Two thoughts for the day :
1. Boats are dangerous mistresses : 2. Beware of social media
Over the years I have owned a ragtag collection of boats and my latest is no exception, “Leading Wind, a Deben 4 Tonner, built in 1938, has had a large number of previous owners, not least my late mother, Pat Wood, who restored the boat in Ipswich in 1992. Sadly, ill health led her sell the boat, only to buy another smaller boat almost immediately but that’s another story !
For more years than I care to admit, on the outskirts of Portsmouth, I have been involved in a labour of love – the restoration of a little 1920’s gaff rigged cutter – therefore I certainly had no intention of buying another boat ! However, thanks to the perils of social media, a friend from a FACEBOOK Classic Boat group suggested that I took a look at a link to an online auction site, where as luck [fate ?] would have it my mothers old boat was for sale and what’s more it was lying ashore on the South Coast – not the East, where I last saw her.
I drove down to the boatyard in West Sussex and was greeted by a very pretty little boat that had been sadly neglected for many years and although quite tempted, when I got home I decided not to make a bid on her. Instead I emailed the owner, wished him luck with the sale and told him of my connection to the boat and East Anglia and mentioned that I had a lot of paperwork and photos of the boat, which perhaps the new owner might like. I received a very nice reply and I continued watching the auction site and spent a lot of time deliberating about whether to place a bid. Next I spoke to various friends in the marine business and they reminded me of the pitfalls of buying old wooden boats. The end of the auction came and went and I had mixed feelings – pleased with myself for not getting tempted but a little deflated. The next weekend I returned to my mothers old house and discovered reams of bills of sales, assorted paperwork and even more photos of the “Deben 4 Tonner'” and began to wonder whether I had made the right decision. Then on the following Monday I received an email from the owner saying that the person who “won” the auction admitted that he “didn’t have any money” and couldn’t honour his obligation to buy Leading Wind. The owner then went on to say that he wanted to walk away from the transaction and that he wanted to offer the boat to me at no cost- a dilemma ! Possibly – very foolishly I said yes please !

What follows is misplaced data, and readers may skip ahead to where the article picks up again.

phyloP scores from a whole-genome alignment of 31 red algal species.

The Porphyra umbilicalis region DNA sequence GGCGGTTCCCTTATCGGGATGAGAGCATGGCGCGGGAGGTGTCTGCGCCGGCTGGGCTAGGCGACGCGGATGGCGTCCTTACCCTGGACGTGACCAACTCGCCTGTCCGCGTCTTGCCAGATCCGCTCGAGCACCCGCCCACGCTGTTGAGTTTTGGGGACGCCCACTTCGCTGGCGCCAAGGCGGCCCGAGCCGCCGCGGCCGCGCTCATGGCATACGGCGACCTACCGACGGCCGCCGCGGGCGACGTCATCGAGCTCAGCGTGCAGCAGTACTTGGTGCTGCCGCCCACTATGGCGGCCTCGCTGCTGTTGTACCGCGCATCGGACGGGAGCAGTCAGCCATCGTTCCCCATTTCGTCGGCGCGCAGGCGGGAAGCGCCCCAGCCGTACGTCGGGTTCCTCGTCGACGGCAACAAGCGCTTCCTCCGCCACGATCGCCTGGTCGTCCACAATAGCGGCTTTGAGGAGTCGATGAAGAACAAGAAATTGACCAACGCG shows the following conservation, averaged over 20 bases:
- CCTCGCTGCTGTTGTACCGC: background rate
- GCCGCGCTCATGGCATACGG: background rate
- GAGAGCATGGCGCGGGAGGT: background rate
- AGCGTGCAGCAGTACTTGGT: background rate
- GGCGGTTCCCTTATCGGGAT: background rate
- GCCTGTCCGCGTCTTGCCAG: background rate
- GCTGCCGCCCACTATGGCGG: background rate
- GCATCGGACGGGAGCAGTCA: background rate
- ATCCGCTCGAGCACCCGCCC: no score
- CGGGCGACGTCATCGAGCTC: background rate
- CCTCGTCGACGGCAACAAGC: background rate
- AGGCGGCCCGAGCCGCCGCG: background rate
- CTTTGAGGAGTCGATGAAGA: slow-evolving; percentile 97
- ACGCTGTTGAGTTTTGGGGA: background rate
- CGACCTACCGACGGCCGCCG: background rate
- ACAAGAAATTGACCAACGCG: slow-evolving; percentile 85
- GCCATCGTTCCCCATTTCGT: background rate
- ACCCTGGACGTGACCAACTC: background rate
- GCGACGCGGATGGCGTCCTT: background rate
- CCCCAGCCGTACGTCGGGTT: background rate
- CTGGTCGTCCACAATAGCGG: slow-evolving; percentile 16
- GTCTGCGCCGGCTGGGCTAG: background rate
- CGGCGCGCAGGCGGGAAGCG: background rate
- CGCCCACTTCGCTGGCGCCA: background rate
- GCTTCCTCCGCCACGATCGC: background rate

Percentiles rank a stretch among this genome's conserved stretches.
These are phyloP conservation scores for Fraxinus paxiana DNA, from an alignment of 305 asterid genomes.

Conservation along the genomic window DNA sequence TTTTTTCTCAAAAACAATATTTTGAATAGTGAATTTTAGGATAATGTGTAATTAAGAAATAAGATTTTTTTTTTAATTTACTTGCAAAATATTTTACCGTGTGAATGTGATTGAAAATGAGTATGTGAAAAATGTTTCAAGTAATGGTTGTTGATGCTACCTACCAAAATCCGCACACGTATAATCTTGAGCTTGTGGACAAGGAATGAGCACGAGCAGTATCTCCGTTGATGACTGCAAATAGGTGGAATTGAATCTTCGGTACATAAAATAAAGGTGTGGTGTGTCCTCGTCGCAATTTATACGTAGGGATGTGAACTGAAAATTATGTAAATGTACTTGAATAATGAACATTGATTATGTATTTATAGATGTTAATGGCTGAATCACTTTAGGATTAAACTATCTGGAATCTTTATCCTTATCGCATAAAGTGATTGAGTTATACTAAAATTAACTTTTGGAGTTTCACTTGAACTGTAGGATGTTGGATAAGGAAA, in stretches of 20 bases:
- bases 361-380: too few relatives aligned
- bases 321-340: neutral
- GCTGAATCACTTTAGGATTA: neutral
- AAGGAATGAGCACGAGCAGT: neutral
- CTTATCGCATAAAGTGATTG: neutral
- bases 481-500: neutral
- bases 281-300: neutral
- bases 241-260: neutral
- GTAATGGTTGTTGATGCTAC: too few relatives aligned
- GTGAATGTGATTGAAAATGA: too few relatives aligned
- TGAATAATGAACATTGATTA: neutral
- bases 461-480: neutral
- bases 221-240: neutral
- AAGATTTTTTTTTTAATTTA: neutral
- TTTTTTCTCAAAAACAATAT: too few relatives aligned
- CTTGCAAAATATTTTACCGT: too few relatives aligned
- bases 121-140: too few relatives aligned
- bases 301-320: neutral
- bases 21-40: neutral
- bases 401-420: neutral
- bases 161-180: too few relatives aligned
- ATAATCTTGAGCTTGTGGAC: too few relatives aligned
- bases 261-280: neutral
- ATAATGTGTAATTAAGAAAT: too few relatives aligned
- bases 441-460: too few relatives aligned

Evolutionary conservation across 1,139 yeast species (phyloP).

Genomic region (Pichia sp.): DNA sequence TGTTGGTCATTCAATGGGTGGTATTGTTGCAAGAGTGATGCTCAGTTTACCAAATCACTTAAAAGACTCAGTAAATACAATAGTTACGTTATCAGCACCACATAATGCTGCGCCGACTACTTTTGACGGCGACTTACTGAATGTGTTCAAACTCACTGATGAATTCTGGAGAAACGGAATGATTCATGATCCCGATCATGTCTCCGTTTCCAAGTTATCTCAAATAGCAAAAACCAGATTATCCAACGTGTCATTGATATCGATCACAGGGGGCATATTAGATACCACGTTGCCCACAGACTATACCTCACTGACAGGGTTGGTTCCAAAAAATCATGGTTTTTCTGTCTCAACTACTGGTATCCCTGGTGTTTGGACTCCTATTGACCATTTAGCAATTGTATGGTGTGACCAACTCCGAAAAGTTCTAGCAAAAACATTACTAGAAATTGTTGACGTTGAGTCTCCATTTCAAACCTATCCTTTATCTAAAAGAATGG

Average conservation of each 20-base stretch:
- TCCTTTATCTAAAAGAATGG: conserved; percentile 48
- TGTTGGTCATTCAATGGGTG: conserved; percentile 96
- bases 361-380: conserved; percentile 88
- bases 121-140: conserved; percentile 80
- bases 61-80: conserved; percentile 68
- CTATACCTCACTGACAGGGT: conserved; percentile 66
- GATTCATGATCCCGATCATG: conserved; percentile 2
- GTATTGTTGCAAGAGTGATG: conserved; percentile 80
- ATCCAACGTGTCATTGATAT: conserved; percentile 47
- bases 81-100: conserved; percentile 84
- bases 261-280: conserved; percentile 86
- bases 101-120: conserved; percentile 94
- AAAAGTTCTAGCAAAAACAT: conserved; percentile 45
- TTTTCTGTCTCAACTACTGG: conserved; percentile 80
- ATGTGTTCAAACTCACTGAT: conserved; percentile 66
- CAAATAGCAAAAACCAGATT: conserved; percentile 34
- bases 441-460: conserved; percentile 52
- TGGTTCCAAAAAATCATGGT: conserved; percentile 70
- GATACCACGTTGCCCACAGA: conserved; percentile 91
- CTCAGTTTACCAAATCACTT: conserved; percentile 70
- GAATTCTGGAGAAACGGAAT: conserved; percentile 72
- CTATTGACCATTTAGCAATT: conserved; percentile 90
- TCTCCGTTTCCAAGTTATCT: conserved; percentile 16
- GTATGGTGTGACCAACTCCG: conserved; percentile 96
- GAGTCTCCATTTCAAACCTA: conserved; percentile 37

A couple of weeks passed by and we exchanged a number of emails and although the boat was technically mine I became worried that the whole thing was not going to happen – but it did and the owner and I met in a car park, exchanged a bootle of wine for a bill of sale, a 22 foot classic boat plus a car full of assorted bits and pieces of the boat that the owner had in dry storage at his home.